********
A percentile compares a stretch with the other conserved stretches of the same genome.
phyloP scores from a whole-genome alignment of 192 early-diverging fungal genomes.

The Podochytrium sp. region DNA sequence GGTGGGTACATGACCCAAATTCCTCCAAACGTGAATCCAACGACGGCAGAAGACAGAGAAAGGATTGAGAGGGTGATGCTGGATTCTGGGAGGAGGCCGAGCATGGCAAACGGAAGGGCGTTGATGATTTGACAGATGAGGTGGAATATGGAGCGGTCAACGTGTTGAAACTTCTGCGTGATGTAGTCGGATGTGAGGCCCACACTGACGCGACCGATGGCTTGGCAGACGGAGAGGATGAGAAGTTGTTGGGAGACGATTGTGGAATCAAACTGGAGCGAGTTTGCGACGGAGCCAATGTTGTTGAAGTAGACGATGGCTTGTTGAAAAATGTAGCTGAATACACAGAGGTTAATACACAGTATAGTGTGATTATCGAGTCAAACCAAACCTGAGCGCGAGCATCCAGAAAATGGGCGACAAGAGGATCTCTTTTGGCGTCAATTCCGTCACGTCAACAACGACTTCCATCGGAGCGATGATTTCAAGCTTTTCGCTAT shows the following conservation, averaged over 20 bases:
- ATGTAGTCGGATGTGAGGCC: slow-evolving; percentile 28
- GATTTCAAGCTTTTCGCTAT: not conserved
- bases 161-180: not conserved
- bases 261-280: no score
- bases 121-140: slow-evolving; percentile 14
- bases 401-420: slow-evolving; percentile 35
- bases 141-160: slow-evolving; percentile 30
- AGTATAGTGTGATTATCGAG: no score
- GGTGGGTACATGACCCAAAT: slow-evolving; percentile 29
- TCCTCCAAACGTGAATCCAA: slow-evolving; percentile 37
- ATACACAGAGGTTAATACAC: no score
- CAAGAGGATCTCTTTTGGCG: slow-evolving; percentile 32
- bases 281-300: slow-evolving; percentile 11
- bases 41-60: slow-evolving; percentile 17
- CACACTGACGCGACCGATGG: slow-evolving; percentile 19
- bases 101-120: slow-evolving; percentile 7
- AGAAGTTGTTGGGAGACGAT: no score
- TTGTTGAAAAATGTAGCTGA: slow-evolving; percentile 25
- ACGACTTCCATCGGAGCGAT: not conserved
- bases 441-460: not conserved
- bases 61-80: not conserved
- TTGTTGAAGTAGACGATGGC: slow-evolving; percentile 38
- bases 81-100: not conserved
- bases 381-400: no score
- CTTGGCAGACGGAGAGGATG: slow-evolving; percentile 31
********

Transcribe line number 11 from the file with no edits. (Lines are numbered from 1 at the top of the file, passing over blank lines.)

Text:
- AGTATAGTGTGATTATCGAG: no score